Edited by J. Stanley Metcalfe and John Foster
Chapter 7: Erring to be Right: The Paradox of Error in the Foundation of Probability in Economics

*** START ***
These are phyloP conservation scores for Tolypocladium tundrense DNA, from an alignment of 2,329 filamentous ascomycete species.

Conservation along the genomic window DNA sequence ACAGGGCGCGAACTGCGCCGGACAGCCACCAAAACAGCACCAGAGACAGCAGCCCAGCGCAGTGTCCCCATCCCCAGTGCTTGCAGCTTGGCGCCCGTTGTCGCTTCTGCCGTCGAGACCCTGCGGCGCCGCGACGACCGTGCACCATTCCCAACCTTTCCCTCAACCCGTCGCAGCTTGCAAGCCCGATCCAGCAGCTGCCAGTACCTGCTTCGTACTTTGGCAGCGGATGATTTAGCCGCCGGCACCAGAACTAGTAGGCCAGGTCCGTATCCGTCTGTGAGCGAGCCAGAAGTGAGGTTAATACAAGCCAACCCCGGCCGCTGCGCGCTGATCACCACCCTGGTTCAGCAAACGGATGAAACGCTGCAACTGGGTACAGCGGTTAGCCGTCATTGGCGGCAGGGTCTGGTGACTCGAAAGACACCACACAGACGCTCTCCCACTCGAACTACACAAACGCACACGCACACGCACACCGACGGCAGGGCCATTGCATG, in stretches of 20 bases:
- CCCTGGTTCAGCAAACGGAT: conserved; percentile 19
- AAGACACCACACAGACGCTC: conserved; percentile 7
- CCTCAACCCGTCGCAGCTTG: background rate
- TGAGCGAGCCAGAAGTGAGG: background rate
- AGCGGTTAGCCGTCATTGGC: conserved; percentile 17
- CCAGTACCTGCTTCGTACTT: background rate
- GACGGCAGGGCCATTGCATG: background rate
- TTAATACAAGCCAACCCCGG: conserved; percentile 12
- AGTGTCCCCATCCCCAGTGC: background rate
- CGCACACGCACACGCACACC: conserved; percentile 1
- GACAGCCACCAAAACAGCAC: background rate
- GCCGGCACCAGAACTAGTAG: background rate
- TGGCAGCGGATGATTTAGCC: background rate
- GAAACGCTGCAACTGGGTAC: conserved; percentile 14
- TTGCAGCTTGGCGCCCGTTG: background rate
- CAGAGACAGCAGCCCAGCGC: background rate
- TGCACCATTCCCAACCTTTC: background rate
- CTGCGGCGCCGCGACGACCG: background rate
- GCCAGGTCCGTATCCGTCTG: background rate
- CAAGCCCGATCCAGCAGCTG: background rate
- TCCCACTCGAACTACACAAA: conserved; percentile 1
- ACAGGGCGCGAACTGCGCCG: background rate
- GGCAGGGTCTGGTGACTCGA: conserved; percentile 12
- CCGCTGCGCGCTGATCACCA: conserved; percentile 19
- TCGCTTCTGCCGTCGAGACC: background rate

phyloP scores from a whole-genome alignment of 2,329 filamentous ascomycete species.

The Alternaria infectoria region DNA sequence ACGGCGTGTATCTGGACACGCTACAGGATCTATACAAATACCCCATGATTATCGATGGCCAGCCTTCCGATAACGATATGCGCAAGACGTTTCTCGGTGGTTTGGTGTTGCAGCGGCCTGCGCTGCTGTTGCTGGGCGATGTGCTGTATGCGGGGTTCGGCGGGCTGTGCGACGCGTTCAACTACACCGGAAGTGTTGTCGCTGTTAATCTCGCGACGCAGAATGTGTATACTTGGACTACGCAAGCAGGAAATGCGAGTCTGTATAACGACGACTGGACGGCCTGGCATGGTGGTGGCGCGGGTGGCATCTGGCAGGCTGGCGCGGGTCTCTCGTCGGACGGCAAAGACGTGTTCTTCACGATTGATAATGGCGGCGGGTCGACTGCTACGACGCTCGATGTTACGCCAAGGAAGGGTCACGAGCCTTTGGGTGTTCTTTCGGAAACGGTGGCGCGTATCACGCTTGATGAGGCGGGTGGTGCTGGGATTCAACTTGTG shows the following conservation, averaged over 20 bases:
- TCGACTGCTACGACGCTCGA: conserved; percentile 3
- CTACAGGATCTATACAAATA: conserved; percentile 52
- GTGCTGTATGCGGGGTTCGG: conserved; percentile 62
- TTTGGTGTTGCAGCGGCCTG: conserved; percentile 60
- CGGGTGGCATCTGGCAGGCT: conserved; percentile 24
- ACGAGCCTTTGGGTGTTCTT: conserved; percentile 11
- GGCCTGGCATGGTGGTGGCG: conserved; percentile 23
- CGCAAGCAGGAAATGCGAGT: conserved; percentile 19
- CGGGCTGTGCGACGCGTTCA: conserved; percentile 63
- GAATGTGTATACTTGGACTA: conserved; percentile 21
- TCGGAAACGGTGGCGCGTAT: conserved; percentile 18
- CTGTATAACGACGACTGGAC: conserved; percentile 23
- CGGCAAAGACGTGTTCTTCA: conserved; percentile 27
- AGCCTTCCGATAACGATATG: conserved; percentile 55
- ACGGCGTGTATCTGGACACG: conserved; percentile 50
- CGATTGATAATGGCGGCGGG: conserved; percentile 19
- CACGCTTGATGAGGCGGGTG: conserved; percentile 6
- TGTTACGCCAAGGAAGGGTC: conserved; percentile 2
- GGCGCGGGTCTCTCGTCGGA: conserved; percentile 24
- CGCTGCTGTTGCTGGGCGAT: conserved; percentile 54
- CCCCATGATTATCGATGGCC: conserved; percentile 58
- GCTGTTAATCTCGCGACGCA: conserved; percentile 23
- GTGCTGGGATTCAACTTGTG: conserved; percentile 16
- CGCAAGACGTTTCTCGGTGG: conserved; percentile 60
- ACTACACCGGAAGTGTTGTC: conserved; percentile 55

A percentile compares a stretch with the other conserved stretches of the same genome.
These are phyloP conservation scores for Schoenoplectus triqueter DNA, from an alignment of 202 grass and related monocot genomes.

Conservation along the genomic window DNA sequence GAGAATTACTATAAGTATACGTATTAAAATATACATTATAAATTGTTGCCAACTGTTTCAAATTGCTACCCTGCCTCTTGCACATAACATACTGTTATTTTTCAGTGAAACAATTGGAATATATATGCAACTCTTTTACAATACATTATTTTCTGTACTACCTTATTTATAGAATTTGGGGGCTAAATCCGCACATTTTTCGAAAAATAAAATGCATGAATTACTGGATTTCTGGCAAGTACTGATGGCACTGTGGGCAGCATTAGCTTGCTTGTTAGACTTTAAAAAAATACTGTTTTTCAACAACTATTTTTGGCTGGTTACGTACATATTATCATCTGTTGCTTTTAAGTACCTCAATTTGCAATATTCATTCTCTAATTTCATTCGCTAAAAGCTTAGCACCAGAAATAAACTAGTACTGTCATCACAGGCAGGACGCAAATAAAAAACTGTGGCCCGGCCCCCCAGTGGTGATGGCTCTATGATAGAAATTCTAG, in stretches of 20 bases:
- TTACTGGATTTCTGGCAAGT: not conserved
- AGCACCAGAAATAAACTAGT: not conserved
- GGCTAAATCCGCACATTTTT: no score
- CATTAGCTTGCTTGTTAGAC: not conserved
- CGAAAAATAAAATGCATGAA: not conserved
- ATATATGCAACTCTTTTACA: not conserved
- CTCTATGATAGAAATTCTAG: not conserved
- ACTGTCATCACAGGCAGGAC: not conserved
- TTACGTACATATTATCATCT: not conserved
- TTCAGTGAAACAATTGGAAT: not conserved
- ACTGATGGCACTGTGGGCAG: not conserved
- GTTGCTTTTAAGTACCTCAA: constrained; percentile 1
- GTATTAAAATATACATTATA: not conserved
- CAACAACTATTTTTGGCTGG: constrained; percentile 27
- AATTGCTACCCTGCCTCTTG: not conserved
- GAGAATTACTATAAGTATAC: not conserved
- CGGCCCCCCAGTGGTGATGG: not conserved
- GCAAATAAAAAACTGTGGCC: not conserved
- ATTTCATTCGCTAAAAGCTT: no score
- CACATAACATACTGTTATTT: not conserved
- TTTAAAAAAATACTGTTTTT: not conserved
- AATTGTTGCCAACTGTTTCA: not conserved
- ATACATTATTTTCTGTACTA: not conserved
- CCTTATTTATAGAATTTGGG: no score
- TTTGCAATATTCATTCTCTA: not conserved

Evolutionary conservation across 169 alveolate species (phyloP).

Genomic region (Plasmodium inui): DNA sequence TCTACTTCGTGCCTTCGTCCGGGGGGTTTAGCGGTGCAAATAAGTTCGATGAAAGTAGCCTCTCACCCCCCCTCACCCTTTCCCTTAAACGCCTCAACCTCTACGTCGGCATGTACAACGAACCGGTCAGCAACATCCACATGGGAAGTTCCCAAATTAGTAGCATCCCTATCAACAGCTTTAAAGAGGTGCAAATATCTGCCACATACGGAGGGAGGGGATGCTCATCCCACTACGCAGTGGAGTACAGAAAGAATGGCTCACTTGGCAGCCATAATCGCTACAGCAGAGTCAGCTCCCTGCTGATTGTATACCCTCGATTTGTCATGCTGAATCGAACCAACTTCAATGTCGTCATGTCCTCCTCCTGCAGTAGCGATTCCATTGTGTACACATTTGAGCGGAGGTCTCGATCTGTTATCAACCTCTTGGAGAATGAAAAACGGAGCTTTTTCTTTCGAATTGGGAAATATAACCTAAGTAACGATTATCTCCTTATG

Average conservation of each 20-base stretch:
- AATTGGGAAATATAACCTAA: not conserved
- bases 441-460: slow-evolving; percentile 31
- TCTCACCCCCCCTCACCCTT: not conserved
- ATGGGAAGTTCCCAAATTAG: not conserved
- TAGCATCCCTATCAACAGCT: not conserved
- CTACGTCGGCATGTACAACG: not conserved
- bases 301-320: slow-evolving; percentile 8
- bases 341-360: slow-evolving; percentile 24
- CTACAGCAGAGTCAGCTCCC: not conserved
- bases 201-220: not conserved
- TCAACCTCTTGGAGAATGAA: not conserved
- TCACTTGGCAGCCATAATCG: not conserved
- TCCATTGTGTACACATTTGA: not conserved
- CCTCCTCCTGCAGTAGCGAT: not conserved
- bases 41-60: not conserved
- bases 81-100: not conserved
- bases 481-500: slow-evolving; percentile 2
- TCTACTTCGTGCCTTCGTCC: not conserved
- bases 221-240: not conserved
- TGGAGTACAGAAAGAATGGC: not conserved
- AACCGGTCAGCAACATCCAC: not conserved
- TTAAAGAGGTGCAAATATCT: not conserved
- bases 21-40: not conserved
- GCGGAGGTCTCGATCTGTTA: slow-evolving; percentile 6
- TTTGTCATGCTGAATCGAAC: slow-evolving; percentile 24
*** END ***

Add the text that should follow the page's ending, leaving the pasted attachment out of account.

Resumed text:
Francisco Louçã1 INTRODUCTION This chapter is a ﬁrst instalment of my research on the nature of the concept of errors in economic theories, models and equations, and proceeds to an investigation of some of the evolving discussions among economists on the nature of randomness and determinism, probability and certainty. The next section describes some of the antecedents, followed by a section summarizing the intellectual context of the probabilistic revolution in economics. Finally, the conclusion recapitulates the argument and presents some sceptical considerations in relation to the foundational dichotomy of law and ‘chaos’, or order and chance. The conceptualization of the ‘error’ in evolutionary biology is suggested as an alternative theoretical framework to be considered in economics. This research emerges from a puzzle that can be expressed by a simple question. Why are so few economists seemingly unconcerned with the obvious discrepancy between concepts such as: ‘error’; ‘shock’; ‘residual’; ‘perturbation’; ‘disturbance’; ‘innovation’; ‘stimuli’; ‘noise’; ‘aberration’; and so many others used to describe one of the core operational terms in our models? Reading this list of nine diﬀerent names for the statistical error brings to mind Joan Robinson’s remark on the teaching of the concept of ‘capital’. She once wrote that this concept was so abstruse or ill-deﬁned that, as a teacher presenting it to students, she secretly hoped that no one would ask the diﬃcult question, namely: ‘what exactly do you mean by, “capital”?’ in order that the course could proceed on an albeit shaky, but...
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